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Skaldic Poetry of the Scandinavian Middle Ages

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Bjbp Jóms 12I

Emily Lethbridge (ed.) 2012, ‘Bjarni byskup Kolbeinsson, Jómsvíkingadrápa 12’ in Diana Whaley (ed.), Poetry from the Kings’ Sagas 1: From Mythical Times to c. 1035. Skaldic Poetry of the Scandinavian Middle Ages 1. Turnhout: Brepols, p. 969.

Bjarni byskup KolbeinssonJómsvíkingadrápa

Heit ‘the making’

heit (noun n.; °; -): promise < heitstrenging (noun f.): [vows]

[1] Heit‑: ‘heip‑’ 61


frák ‘I have heard’

1. fregna (verb): hear of


heiptmildan ‘strife-liberal’

heiftmildr (adj.): [strife-liberal]


efla ‘strengthen’

efla (verb; °-fld-/-að-(RómvUpph¹ 382²⁴)): strengthen

[3] efla: auka all others


[3] efla ‘strengthen’: Auka ‘increase’ in the other mss makes equally good sense, and the metre is not affected by the choice of one or the other.


órœkinn ‘the reckless’

órœkinn (adj.): [reckless]

[4] órœkinn: ‘vrikin’ Bb


[4] órœkinn ‘reckless’: The adj. only otherwise occurs in KormǪ Lv 16/8V (Korm 17), applied to a wolf. On the basis of the related verb rœkja ‘to heed, cultivate, care for’ and adj. rœkinn ‘careful, caring’, the sense here may be ‘reckless’, i.e. not caring for his life, or possibly ‘ruthless’; cf. the gloss hugdjarfr ‘mind-bold’ in Fms 12, 243, and see LP: rœkja, rœkinn, órœkinn. Emendation to ofrækinn (so Skj B and suggested in LP: órœkinn), which could mean ‘greatly caring’ i.e. ‘bold in action, determined’, is not necessary.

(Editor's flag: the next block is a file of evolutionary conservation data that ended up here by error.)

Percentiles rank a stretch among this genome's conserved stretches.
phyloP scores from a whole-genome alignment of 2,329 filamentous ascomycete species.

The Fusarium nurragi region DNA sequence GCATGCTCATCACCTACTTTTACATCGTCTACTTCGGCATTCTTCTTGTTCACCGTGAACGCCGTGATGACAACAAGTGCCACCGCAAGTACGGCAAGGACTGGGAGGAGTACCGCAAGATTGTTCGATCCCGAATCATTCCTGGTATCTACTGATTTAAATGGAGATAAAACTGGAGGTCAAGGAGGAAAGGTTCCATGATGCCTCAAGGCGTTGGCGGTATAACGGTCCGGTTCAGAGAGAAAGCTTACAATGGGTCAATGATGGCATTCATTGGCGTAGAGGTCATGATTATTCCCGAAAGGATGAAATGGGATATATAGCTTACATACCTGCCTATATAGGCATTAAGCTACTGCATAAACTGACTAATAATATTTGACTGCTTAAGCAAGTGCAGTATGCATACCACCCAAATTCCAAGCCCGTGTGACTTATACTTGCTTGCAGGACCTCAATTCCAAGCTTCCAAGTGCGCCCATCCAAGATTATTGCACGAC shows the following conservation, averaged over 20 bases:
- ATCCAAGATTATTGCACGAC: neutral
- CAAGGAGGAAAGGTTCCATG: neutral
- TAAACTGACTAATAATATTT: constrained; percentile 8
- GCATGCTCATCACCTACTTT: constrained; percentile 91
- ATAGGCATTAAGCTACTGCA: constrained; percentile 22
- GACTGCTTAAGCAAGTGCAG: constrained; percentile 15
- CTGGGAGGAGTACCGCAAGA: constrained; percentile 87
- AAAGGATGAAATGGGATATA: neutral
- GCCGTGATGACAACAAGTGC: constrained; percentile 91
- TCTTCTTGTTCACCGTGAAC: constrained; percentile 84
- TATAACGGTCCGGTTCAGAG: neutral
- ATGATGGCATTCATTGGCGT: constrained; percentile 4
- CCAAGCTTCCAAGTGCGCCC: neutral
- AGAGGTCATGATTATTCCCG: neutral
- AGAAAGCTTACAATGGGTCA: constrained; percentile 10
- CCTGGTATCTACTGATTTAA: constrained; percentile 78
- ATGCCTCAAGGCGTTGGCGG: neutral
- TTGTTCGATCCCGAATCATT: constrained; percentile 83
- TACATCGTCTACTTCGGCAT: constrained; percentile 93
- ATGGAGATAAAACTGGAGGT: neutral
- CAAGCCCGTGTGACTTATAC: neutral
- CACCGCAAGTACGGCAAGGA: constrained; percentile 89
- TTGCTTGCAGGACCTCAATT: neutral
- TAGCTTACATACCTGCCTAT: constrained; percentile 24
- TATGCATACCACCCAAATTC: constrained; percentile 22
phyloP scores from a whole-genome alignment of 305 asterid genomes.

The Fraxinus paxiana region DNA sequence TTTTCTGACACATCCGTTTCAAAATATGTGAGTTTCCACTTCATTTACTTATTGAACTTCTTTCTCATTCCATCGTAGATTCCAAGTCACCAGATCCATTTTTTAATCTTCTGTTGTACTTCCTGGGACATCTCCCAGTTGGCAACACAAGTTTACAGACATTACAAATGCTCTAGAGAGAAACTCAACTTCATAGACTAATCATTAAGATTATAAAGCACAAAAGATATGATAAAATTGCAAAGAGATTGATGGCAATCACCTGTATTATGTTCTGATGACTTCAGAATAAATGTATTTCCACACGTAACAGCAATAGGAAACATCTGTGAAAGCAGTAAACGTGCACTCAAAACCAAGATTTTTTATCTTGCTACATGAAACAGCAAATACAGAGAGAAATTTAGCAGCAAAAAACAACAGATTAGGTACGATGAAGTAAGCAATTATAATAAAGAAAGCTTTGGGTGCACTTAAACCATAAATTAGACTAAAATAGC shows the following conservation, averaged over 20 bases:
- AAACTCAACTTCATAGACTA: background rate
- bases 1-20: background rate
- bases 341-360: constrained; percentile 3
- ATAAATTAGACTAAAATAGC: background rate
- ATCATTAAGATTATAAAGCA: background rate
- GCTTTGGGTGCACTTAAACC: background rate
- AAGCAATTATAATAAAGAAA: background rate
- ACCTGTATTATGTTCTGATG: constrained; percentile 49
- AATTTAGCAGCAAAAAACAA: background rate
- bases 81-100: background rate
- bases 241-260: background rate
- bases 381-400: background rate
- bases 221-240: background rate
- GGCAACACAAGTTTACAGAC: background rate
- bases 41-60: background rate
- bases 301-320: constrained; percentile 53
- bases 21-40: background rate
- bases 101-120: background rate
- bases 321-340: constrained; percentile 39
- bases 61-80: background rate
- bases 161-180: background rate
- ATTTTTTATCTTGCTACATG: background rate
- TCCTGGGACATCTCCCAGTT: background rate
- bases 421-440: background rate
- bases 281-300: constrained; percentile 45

þrek ‘daring’

þrek (noun n.): courage, strength

[4] þrek: styr 61


slíkan ‘such’

2. slíkr (adj.): such


fíkjum ‘eagerly’

fíkjum (adv.): fiercely


[6] fíkjum ‘eagerly’: This adv. could be taken as modifying þeir hétusk ‘they vowed’, as here, or reka ‘to drive’. It is also used in sts 26/8 and 41/6 and in ÞGísl Búdr 10/5.


frægra ‘of the famous’

frægr (adj.; °-jan/-an; compar. -ri, superl. -jastr/-astr/-str): famous, renowned

[7] frægra: frœknra 61, frœkna 54, Bb


[7] frægra ‘famous’: The variant frœkna ‘bold’ in 54 and Bb (cf. frœknra in 61) is equally good in terms of sense and metre.


fjón ‘the hatred’

fjón (noun f.): hatred


ræna ‘rob him’

ræna (verb): rob


Interactive view: tap on words in the text for notes and glosses

Following a prompt from King Sveinn (see Context to st. 11), Sigvaldi drinks in memory of his father and swears an oath which parallels Sveinn’s: before three years have passed, Sigvaldi will have gone to Norway and killed Hákon jarl or driven him from the country. Sigvaldi’s brother, Þorkell inn hávi, swears to accompany him and not desert him in battle. Finally, Búi swears that he too will go to Norway with the brothers and will not flee from battle against Hákon jarl.


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